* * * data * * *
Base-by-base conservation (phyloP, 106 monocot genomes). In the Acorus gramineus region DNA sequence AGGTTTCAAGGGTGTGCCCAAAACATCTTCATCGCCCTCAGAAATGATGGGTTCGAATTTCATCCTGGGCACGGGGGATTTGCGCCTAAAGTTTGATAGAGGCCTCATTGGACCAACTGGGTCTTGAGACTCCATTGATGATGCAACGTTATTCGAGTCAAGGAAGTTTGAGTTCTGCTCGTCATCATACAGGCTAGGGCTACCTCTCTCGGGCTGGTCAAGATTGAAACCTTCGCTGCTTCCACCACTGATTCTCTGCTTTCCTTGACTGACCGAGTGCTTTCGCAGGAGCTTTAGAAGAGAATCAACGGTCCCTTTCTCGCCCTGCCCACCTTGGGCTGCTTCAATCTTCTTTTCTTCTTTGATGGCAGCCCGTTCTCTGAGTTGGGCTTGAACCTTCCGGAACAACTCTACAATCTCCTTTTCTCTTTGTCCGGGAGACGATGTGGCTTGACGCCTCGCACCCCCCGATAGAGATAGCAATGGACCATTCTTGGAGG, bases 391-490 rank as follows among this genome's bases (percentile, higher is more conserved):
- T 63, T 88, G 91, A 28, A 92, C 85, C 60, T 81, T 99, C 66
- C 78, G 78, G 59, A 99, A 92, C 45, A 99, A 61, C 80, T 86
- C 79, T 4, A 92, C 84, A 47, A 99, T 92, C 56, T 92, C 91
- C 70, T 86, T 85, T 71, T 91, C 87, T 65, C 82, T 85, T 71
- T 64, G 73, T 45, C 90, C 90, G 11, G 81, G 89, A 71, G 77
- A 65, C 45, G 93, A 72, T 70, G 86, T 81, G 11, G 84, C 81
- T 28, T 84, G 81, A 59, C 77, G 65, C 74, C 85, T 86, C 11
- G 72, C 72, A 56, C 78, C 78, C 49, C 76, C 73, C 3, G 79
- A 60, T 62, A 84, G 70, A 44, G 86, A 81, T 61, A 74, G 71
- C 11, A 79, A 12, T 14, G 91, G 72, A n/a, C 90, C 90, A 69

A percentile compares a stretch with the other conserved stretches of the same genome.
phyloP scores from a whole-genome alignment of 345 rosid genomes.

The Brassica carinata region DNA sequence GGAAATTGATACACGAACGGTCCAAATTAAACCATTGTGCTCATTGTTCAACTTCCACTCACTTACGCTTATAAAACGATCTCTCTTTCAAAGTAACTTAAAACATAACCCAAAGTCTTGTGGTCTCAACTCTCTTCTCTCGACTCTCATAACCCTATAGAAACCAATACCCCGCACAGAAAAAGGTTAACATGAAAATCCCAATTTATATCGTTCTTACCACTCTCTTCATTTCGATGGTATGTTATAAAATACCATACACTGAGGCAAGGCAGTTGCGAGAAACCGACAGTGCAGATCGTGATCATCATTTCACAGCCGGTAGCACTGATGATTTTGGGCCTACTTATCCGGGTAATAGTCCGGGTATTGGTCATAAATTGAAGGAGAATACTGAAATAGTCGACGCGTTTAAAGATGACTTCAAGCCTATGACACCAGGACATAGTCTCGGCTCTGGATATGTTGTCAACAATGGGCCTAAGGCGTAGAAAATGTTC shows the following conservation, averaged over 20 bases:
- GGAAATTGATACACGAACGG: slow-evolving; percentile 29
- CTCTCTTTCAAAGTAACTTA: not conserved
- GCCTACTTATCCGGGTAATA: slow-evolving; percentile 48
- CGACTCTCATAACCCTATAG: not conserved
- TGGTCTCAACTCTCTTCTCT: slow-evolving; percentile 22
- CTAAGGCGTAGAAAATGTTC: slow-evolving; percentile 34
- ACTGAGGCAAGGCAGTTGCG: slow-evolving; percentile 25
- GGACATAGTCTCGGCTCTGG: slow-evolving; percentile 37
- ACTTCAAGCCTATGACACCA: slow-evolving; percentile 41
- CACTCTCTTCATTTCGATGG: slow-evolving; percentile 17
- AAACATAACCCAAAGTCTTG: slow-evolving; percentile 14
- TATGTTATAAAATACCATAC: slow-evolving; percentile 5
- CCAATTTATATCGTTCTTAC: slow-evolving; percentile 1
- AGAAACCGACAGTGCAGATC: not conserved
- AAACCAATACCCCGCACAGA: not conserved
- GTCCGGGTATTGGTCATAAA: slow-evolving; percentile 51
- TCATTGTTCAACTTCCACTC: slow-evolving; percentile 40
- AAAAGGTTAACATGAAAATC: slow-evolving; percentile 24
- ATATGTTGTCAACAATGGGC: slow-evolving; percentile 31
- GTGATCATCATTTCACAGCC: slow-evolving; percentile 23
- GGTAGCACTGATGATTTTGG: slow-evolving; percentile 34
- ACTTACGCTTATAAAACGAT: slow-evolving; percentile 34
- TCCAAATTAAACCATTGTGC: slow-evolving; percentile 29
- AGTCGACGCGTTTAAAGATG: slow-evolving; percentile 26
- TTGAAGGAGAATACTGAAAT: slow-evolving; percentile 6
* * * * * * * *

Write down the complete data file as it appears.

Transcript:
Base-by-base conservation (phyloP, 106 monocot genomes). In the Acorus gramineus region DNA sequence AGGTTTCAAGGGTGTGCCCAAAACATCTTCATCGCCCTCAGAAATGATGGGTTCGAATTTCATCCTGGGCACGGGGGATTTGCGCCTAAAGTTTGATAGAGGCCTCATTGGACCAACTGGGTCTTGAGACTCCATTGATGATGCAACGTTATTCGAGTCAAGGAAGTTTGAGTTCTGCTCGTCATCATACAGGCTAGGGCTACCTCTCTCGGGCTGGTCAAGATTGAAACCTTCGCTGCTTCCACCACTGATTCTCTGCTTTCCTTGACTGACCGAGTGCTTTCGCAGGAGCTTTAGAAGAGAATCAACGGTCCCTTTCTCGCCCTGCCCACCTTGGGCTGCTTCAATCTTCTTTTCTTCTTTGATGGCAGCCCGTTCTCTGAGTTGGGCTTGAACCTTCCGGAACAACTCTACAATCTCCTTTTCTCTTTGTCCGGGAGACGATGTGGCTTGACGCCTCGCACCCCCCGATAGAGATAGCAATGGACCATTCTTGGAGG, bases 391-490 rank as follows among this genome's bases (percentile, higher is more conserved):
- T 63, T 88, G 91, A 28, A 92, C 85, C 60, T 81, T 99, C 66
- C 78, G 78, G 59, A 99, A 92, C 45, A 99, A 61, C 80, T 86
- C 79, T 4, A 92, C 84, A 47, A 99, T 92, C 56, T 92, C 91
- C 70, T 86, T 85, T 71, T 91, C 87, T 65, C 82, T 85, T 71
- T 64, G 73, T 45, C 90, C 90, G 11, G 81, G 89, A 71, G 77
- A 65, C 45, G 93, A 72, T 70, G 86, T 81, G 11, G 84, C 81
- T 28, T 84, G 81, A 59, C 77, G 65, C 74, C 85, T 86, C 11
- G 72, C 72, A 56, C 78, C 78, C 49, C 76, C 73, C 3, G 79
- A 60, T 62, A 84, G 70, A 44, G 86, A 81, T 61, A 74, G 71
- C 11, A 79, A 12, T 14, G 91, G 72, A n/a, C 90, C 90, A 69

A percentile compares a stretch with the other conserved stretches of the same genome.
phyloP scores from a whole-genome alignment of 345 rosid genomes.

The Brassica carinata region DNA sequence GGAAATTGATACACGAACGGTCCAAATTAAACCATTGTGCTCATTGTTCAACTTCCACTCACTTACGCTTATAAAACGATCTCTCTTTCAAAGTAACTTAAAACATAACCCAAAGTCTTGTGGTCTCAACTCTCTTCTCTCGACTCTCATAACCCTATAGAAACCAATACCCCGCACAGAAAAAGGTTAACATGAAAATCCCAATTTATATCGTTCTTACCACTCTCTTCATTTCGATGGTATGTTATAAAATACCATACACTGAGGCAAGGCAGTTGCGAGAAACCGACAGTGCAGATCGTGATCATCATTTCACAGCCGGTAGCACTGATGATTTTGGGCCTACTTATCCGGGTAATAGTCCGGGTATTGGTCATAAATTGAAGGAGAATACTGAAATAGTCGACGCGTTTAAAGATGACTTCAAGCCTATGACACCAGGACATAGTCTCGGCTCTGGATATGTTGTCAACAATGGGCCTAAGGCGTAGAAAATGTTC shows the following conservation, averaged over 20 bases:
- GGAAATTGATACACGAACGG: slow-evolving; percentile 29
- CTCTCTTTCAAAGTAACTTA: not conserved
- GCCTACTTATCCGGGTAATA: slow-evolving; percentile 48
- CGACTCTCATAACCCTATAG: not conserved
- TGGTCTCAACTCTCTTCTCT: slow-evolving; percentile 22
- CTAAGGCGTAGAAAATGTTC: slow-evolving; percentile 34
- ACTGAGGCAAGGCAGTTGCG: slow-evolving; percentile 25
- GGACATAGTCTCGGCTCTGG: slow-evolving; percentile 37
- ACTTCAAGCCTATGACACCA: slow-evolving; percentile 41
- CACTCTCTTCATTTCGATGG: slow-evolving; percentile 17
- AAACATAACCCAAAGTCTTG: slow-evolving; percentile 14
- TATGTTATAAAATACCATAC: slow-evolving; percentile 5
- CCAATTTATATCGTTCTTAC: slow-evolving; percentile 1
- AGAAACCGACAGTGCAGATC: not conserved
- AAACCAATACCCCGCACAGA: not conserved
- GTCCGGGTATTGGTCATAAA: slow-evolving; percentile 51
- TCATTGTTCAACTTCCACTC: slow-evolving; percentile 40
- AAAAGGTTAACATGAAAATC: slow-evolving; percentile 24
- ATATGTTGTCAACAATGGGC: slow-evolving; percentile 31
- GTGATCATCATTTCACAGCC: slow-evolving; percentile 23
- GGTAGCACTGATGATTTTGG: slow-evolving; percentile 34
- ACTTACGCTTATAAAACGAT: slow-evolving; percentile 34
- TCCAAATTAAACCATTGTGC: slow-evolving; percentile 29
- AGTCGACGCGTTTAAAGATG: slow-evolving; percentile 26
- TTGAAGGAGAATACTGAAAT: slow-evolving; percentile 6